A Hazardous History of the Slip 'N Slide
By Jake Rossen
One day in the summer of 1960, Robert Carrier arrived at his home in Lakewood, California, and saw his 10-year-old son Mike laying in front of the garage. When he got closer, he noticed his son was laughing. The property had a painted concrete driveway, and when it got wet, its surface became slick. Mike and his friends had spent the afternoon turning on the garden hose, getting a running start from the garage—which was carpeted—and then belly-flopping onto the concrete, sliding all the way to the curb.
“You guys are going to kill yourselves doing this,” Carrier said. Yet he didn’t tell them to stop.
When the Carriers moved to a new home—which had a back patio painted with the same slick coating—Mike and his friends brought their garden hose antics with them. The fun and games continued until Mike ended up crashing through a gate and breaking it.
It was at this point that Robert Carrier decided that if his son was going to insist on sliding, he might as well try to make it as safe as possible.
Carrier was an upholsterer who happened to work for a company that produced boat seats and had access to a variety of materials. So he brought home a 50-foot roll of Naugahyde, a fabric coated in vinyl, which he unspooled on his property. Carrier curled the material over on one side and stitched it in intervals. When the hose was fed through the curl, water seeped through the holes and kept the surface wet.
The result was a backyard lane devoted to slipping and sliding. When Carrier saw neighborhood kids racing over and traffic on his street getting backed up, he decided to patent his invention. The application referred to it as a “portable aquatic play device for body planing.” He called it the Slip ‘N Slide—though he probably should have named it the Slip ‘N Sue.
Carrier and his business partner, Richard Eriser, took his idea to the Wham-O company, a brand devoted to celebrating off-kilter toys like the Hula Hoop and Frisbee. Wham-O was also inventor-friendly and open to outside submissions. They agreed to manufacture and market the Slip ‘N Slide with one adjustment: The expensive Naugahyde material would have to be replaced with plastic.
The 30-foot-long, 40-inch-wide Slip ‘N Slide went on sale in 1961 and was an immediate hit, selling 300,000 units priced at $9.95 in a matter of months. Kids were instructed to unwind the material across an area free of rocks or debris and then stake it into the ground. The surface had a lubricant molded directly into the plastic that acted as a propellant, so that kids sprinting to the top of the slide would take off like human projectiles. Some kids even added dish soap to the water provided by their garden hose for additional propulsion.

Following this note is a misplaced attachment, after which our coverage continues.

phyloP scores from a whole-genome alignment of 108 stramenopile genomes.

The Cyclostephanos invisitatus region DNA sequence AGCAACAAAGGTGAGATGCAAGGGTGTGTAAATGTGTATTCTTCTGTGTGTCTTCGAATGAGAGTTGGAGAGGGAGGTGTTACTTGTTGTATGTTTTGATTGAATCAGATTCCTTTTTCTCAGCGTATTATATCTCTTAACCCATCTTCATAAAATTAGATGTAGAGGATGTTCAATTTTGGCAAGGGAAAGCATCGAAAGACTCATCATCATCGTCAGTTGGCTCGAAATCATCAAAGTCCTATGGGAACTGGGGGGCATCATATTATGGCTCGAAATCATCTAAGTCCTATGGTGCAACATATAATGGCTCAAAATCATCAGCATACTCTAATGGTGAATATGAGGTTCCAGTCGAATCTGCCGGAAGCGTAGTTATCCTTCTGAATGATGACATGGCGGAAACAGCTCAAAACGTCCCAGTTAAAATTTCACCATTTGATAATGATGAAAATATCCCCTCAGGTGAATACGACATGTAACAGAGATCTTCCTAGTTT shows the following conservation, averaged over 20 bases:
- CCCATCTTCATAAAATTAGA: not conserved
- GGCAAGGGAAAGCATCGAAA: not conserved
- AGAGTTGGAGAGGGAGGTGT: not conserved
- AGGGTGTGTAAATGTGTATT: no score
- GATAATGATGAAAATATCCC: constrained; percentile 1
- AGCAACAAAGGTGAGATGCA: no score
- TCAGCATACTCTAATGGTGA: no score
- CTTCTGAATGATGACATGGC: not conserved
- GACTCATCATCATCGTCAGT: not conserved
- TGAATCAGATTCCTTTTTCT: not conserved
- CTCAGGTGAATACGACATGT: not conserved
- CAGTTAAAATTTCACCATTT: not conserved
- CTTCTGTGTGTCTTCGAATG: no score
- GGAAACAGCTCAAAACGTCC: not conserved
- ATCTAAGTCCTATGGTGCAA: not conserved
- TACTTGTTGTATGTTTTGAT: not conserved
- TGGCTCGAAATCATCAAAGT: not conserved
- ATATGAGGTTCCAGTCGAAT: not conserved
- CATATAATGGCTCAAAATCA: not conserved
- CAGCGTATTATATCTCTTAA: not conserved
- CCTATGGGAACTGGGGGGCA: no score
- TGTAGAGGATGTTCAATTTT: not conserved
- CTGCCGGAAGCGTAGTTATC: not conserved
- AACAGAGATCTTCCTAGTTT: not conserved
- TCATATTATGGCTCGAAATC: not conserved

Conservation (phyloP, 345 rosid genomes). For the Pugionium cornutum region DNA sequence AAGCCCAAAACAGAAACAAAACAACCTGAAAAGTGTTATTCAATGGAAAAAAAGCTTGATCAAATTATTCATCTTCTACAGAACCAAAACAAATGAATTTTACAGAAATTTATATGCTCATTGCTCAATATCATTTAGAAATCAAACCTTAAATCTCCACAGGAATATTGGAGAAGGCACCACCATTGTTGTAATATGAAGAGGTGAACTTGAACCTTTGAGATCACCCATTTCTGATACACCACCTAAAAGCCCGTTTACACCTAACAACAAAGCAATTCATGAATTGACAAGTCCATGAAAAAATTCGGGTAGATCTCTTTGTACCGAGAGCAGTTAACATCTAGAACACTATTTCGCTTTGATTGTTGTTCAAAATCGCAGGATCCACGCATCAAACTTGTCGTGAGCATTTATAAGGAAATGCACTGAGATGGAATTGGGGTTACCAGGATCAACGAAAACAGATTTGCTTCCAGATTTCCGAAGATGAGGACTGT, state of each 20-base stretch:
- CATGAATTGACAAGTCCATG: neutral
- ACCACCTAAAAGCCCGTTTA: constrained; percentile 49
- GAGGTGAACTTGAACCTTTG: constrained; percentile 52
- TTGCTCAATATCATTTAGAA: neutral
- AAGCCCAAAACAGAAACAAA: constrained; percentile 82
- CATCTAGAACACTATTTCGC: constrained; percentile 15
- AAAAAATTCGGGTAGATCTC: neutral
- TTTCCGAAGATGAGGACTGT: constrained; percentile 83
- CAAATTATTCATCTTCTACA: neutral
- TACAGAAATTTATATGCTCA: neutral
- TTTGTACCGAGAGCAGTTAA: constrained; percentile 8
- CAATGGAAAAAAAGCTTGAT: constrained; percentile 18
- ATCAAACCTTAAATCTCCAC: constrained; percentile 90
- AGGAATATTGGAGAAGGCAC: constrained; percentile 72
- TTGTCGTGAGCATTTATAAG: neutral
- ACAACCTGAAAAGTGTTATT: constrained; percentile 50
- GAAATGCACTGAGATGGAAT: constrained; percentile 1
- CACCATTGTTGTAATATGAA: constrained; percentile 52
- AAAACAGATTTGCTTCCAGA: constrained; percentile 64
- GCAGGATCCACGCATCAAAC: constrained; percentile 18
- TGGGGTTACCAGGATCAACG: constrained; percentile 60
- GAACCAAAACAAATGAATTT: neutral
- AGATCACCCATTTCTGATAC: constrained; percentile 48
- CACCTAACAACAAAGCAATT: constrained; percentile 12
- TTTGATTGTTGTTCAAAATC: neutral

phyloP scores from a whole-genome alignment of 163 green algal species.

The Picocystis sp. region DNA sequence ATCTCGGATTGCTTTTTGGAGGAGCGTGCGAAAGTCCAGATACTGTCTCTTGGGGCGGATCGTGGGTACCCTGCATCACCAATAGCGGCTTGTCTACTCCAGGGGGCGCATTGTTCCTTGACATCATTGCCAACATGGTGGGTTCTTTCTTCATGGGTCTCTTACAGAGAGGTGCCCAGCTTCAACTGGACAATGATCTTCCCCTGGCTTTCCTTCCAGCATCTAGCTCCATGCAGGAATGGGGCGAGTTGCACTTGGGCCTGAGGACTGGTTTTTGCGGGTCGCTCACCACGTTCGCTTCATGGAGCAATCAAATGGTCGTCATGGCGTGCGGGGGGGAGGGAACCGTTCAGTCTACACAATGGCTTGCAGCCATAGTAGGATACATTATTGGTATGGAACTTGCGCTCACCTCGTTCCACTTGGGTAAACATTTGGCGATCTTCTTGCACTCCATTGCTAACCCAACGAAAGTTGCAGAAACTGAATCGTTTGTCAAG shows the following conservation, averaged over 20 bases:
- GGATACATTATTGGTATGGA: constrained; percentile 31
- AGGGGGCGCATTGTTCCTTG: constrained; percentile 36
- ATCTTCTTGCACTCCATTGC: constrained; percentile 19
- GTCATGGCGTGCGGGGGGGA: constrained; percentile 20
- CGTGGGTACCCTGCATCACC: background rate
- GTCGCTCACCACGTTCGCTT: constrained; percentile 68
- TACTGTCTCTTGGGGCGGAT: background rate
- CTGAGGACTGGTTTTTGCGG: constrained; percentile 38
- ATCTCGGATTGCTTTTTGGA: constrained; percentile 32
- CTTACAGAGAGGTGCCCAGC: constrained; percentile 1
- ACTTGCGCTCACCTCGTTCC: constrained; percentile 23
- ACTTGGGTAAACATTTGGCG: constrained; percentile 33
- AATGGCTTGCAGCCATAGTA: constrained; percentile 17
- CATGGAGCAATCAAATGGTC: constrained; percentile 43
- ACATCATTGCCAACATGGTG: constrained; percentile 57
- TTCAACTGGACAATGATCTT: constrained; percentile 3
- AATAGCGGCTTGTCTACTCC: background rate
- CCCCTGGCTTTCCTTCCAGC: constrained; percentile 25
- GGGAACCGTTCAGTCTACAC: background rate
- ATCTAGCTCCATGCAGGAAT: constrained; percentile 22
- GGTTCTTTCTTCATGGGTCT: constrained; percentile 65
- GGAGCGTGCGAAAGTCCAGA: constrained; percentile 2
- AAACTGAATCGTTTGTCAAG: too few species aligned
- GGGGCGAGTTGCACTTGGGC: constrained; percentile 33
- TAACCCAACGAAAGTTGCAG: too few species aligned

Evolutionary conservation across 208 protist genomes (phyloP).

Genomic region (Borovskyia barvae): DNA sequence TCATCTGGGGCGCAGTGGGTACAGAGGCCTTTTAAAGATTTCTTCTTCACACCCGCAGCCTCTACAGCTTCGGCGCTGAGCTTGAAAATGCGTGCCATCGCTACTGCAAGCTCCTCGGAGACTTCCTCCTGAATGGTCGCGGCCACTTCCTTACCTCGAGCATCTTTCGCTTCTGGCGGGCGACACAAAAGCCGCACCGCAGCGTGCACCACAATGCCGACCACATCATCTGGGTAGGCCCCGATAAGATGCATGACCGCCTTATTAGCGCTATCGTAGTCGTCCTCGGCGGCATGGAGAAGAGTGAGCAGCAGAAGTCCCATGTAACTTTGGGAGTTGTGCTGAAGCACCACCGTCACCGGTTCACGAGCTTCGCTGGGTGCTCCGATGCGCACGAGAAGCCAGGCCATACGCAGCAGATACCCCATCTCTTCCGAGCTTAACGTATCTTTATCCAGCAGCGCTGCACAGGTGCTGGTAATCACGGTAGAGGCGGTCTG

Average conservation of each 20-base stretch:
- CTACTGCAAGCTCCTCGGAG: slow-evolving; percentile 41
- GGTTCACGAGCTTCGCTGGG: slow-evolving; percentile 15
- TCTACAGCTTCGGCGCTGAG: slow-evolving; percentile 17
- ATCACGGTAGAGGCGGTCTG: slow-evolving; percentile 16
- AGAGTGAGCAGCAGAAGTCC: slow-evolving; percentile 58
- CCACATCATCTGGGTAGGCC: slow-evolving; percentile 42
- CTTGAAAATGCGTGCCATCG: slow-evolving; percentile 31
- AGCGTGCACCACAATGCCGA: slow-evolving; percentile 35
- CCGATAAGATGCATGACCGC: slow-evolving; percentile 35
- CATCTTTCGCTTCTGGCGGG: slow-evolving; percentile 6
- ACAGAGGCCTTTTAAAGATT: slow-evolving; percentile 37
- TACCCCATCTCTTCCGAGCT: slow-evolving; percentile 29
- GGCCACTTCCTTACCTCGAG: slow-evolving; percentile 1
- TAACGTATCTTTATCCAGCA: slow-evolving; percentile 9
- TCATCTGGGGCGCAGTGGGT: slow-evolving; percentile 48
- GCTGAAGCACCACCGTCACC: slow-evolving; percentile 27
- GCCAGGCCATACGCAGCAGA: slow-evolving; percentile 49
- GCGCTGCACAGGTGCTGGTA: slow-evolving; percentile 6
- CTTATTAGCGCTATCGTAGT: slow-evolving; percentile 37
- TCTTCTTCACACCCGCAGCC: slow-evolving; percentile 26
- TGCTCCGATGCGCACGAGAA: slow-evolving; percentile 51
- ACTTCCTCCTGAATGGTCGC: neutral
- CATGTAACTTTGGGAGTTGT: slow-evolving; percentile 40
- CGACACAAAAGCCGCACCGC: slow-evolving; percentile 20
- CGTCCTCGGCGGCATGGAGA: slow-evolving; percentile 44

The same year the Slip ‘N Slide was introduced, Wham-O officials observed an interesting phenomenon: The more fun kids had, the more compelled adults felt to try it. Initially, this wasn’t seen as a big deal; plenty of parents play with their kids' toys. But the Slip ‘N Slide had been engineered for children of limited height and weight, typically under 125 pounds. When adults jumped on the surface, they were not always jettisoned across. Sometimes their weight meant they would abruptly stop, the forward momentum driving the weight of their body directly onto their necks. This could be devastating for the spinal cord and it was possible to suffer quadriplegia, paraplegia, or even death as a result of the impact.
Between 1973 and 1991, it's estimated that a total of seven adults and one 13-year-old suffered neck injuries or paralysis as a direct result of using the Slip ‘N Slide. Though these instances were rare, Wham-O was apparently concerned to the point they opted to take it off the market in the late 1970s. It wasn’t brought back to store shelves until Wham-O was purchased by the Kransco company in 1982.
The Slip ‘N Slide had always carried warnings that it was for use by children 10 or 11 years of age and younger. But it was not a superficially dangerous-looking plaything, and adults either failed to take the warning seriously or simply discarded the box and instructions without paying any attention to them. As a possible result, Kransco experienced two major lawsuits that would elevate the Slip ‘N Slide to the level of a public nuisance.